Rye Merchants Hit With ADA Lawsuits

Rye merchants are being sued on a regular basis for alleged violations of the Americans with Disabilities Act. Luigi Girotto, who was injured in a skiing accident and is now wheelchair bound, is suing the businesses for not being handicap accessible.

Published June 7, 2012 4:59 PM
2 min read

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Rye merchants are being sued on a regular basis for alleged violations of the Americans with Disabilities Act. Luigi Girotto, who was injured in a skiing accident and is now wheelchair bound, is suing the businesses for not being handicap accessible.


By Bill Lawyer

 

Rye merchants are being sued on a regular basis for alleged violations of the Americans with Disabilities Act. Luigi Girotto, who was injured in a skiing accident and is now wheelchair bound, is suing the businesses for not being handicap accessible. Among his targets are Arcade Booksellers, Woodrow Jewelers, Poppy’s, Upper Crust Bagel, Central Barber Shop, and many more. The individual has already successfully sued several downtown businesses.

 

As Joseph Mancuso, owner of Upper Crust Bagel, remarked: “Mr. Girotto knows that many of us have not undergone renovations and are trying to preserve historic buildings, in accordance with the City of Rye.”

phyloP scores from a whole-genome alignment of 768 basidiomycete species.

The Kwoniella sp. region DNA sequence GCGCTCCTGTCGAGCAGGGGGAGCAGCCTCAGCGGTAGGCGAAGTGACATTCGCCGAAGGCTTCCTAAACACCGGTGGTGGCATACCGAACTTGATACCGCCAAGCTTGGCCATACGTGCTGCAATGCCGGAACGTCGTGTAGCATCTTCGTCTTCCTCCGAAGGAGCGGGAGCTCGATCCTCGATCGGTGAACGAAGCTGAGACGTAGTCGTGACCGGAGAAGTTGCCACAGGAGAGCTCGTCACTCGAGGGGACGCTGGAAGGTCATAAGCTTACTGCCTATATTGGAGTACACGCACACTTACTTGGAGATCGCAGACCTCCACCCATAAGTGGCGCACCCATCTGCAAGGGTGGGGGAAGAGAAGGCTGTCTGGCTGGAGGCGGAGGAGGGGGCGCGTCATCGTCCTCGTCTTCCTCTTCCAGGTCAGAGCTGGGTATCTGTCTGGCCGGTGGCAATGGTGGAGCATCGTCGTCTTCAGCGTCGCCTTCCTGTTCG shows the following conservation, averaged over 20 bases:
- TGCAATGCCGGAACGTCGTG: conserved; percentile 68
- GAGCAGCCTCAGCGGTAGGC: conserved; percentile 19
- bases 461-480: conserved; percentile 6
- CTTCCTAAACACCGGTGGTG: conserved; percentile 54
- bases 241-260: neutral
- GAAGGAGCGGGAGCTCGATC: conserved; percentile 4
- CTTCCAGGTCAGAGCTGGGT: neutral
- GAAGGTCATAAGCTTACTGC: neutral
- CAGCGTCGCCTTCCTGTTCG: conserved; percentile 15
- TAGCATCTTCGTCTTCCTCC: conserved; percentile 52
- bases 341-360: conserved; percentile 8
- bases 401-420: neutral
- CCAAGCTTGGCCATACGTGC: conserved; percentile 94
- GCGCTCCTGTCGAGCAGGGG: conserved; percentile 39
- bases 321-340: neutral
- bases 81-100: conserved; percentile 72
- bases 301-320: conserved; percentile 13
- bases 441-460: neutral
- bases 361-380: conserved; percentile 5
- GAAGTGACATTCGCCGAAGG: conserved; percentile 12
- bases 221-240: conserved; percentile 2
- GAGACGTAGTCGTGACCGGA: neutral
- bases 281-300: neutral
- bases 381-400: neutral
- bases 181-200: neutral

The outbreak of lawsuits has gathered attention beyond Rye. An extensive article in the New York Times on April 17 provided evidence that suits are being filed against businesses throughout New York State. About two weeks after the Times article, Fox 5 TV news came to Rye to do a story on the suits, which put a spotlight on what some property owners and tenants felt was a “grossly unfair” approach to solving handicapped accessibilities.

 

Rye merchants and property owners have held two meetings recently, under the auspices of the Rye Chamber of Commerce, to discuss the matter.

 

Jonathan Kraut, a local attorney, spoke to the Chamber and explained that the purpose of the ADA of 1990 was to achieve equal opportunities for people with disabilities, but not to the extent of putting merchants out of business. He said that the legislation provides for reasonable approaches to the provision of accessibility for the handicapped.

 

“I’m doing everything I can,” said one owner, who noted that, “these buildings were built back in the 20s, and it’s impossible to avoid stairs in some cases.”

 

What makes the lawsuits even more disturbing for merchants is the amount being sought by Girotto and his attorney. “On top of damages, “says Upper Crust’s Mancuso, “Girotto is demanding the merchants pay all his attorney’s costs, fees, and expenses.” Patrick Corcoran, owner of Arcade Booksellers, told the paper, “This is out and out harassment.”

 


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